Jankowski’s conclusion regarding the current state of things is that Russia’s invasion of Ukraine will impact Houston’s economy to a degree. He predicts that crude prices will rise, inflation will continue to rise, consumers will cut back on discretionary spending, the U.S. Federal Reserve will raise interest rates to combat inflation, and the news from Ukraine will weigh on consumer psychology. And he further speculates that all of the above will add a year of uncertainty to the outlook for our local economy.
As I write this article, which feels somewhat heavy, I feel compelled to emphasize that many experts continue to predict a strong year for the homebuilding industry despite the headwinds. So, one is left to wonder—what can we control and how can we position our businesses for success heading into the future? In my opinion, one of the best ways to ensure our success and resilience is to partner with each other and gain strength through our size and collaboration.

The GHBA is currently the third largest local home builders association in the country and the largest in Texas. Our members are dedicated to giving back to our community, investing heavily in advocacy, educating our future leaders, and navigating the course through any market cycle.

In March, GHBA held a membership drive. While our membership has increased year over year, I was struck by the fact that there were hundreds of companies that joined last year and dropped their membership after just 12 short months of participation. And although our annualized retention rate for builder members is over 83%, it is just 75% for associate members.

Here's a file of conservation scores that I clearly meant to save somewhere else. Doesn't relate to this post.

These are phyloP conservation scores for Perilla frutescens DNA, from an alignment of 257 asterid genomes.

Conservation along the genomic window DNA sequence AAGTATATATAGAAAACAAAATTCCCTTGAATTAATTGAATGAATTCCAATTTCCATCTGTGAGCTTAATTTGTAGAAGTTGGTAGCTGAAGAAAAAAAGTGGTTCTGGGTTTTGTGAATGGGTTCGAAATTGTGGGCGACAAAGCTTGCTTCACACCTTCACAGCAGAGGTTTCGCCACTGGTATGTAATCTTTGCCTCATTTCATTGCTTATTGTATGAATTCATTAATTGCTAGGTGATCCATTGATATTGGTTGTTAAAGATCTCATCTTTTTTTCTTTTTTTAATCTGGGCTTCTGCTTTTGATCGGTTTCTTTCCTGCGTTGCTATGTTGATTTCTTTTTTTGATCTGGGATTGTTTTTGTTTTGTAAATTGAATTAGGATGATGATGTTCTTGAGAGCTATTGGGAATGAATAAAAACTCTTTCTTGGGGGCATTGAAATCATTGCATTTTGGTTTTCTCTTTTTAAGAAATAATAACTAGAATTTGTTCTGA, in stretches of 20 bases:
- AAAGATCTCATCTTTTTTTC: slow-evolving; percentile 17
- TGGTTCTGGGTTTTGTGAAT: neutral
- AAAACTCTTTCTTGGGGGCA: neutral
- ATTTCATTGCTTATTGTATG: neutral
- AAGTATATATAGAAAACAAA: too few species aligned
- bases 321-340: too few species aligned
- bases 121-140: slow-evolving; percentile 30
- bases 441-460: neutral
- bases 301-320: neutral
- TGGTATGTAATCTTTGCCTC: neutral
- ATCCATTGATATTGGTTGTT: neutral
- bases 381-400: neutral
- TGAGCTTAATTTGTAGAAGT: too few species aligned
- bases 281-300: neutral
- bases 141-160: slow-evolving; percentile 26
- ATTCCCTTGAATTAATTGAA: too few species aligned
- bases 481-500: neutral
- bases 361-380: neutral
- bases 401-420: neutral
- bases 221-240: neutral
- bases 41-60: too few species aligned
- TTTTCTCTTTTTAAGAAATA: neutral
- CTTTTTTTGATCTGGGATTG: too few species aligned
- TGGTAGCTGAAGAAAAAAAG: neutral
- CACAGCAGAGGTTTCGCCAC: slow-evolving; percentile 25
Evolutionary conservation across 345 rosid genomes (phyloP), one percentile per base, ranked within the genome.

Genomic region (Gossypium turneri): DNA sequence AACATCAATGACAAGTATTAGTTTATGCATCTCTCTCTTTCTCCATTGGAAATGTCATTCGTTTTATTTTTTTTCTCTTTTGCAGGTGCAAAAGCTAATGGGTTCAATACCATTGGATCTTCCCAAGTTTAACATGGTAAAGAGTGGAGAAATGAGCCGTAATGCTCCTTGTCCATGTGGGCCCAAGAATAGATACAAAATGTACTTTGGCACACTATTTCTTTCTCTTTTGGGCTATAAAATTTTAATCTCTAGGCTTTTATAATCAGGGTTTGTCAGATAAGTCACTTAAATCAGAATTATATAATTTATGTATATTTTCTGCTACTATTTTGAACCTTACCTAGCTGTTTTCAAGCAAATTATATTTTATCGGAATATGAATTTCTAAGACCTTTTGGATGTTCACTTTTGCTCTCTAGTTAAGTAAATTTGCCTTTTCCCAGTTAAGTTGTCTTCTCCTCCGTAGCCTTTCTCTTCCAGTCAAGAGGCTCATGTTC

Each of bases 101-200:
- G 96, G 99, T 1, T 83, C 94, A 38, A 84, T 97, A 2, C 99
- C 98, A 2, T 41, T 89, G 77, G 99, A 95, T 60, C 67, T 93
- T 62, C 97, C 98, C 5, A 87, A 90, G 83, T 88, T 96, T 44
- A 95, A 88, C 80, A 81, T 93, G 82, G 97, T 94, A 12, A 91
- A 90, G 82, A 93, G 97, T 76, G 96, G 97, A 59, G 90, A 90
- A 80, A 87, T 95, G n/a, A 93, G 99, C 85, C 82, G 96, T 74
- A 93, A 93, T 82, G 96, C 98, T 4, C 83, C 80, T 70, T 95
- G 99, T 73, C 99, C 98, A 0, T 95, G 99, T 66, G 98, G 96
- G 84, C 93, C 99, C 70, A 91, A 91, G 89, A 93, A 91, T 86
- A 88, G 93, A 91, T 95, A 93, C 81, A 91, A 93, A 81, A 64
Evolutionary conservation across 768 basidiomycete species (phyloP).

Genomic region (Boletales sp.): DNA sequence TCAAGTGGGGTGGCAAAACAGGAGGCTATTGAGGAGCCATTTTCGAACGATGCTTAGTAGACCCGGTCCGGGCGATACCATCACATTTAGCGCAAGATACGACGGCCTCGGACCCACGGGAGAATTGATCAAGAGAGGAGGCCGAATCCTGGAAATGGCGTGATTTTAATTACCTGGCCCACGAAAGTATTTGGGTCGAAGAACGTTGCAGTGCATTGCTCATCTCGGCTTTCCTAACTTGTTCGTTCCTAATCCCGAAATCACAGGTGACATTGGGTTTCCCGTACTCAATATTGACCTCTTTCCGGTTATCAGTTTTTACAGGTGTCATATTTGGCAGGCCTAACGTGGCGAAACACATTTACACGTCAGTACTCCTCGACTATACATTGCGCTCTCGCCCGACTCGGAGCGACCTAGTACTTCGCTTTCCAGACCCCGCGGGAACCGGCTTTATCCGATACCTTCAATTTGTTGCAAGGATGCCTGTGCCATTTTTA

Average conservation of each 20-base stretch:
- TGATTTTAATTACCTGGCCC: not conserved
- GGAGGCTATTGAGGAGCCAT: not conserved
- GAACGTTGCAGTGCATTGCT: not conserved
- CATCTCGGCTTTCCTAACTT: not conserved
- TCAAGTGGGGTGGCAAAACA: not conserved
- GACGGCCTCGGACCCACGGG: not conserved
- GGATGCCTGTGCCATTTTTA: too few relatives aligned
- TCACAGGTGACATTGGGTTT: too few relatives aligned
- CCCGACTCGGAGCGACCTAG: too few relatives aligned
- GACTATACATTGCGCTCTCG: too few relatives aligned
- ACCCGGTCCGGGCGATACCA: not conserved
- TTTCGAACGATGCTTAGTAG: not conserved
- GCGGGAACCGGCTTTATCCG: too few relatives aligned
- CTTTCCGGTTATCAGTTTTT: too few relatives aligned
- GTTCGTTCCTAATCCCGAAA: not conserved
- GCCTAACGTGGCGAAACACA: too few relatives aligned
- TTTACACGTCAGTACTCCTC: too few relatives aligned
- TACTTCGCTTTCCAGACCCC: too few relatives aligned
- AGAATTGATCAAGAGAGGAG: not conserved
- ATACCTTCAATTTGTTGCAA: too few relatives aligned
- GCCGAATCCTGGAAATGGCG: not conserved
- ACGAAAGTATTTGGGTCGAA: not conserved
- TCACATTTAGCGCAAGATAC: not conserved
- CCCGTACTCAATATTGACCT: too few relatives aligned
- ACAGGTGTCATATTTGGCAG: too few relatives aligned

So, my ‘ask’ of you this month is to send a note to any colleague that you know who is not a member and highlight the many benefits of membership (for a small cost of $2 to $5 per day). For your colleagues in the industry who are already GHBA members, please reach out to them and encourage their continued participation in the organization. We need to develop a deep bench of future members who can carry the torch in advocating for our future.

Small steps like these can help insulate our industry against rising costs, overregulation, and unpredictability. Together, through strength in numbers, we can protect the industry we love and build a stronger and more resilient Houston. 

About the Author
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Jennifer Keller

Article by 2022 GHBA Board President Jennifer Keller, president and COO of Hamilton Thomas Homes. Keller has more than 25 years of experience in home building, land acquisition, land development, and land development / water resources engineering. Keller is a licensed Professional Engineer in the State of Texas who holds a Master of Science in Civil Engineering from the University of Houston and a Bachelor of Science in Civil Engineering from Texas A&M University.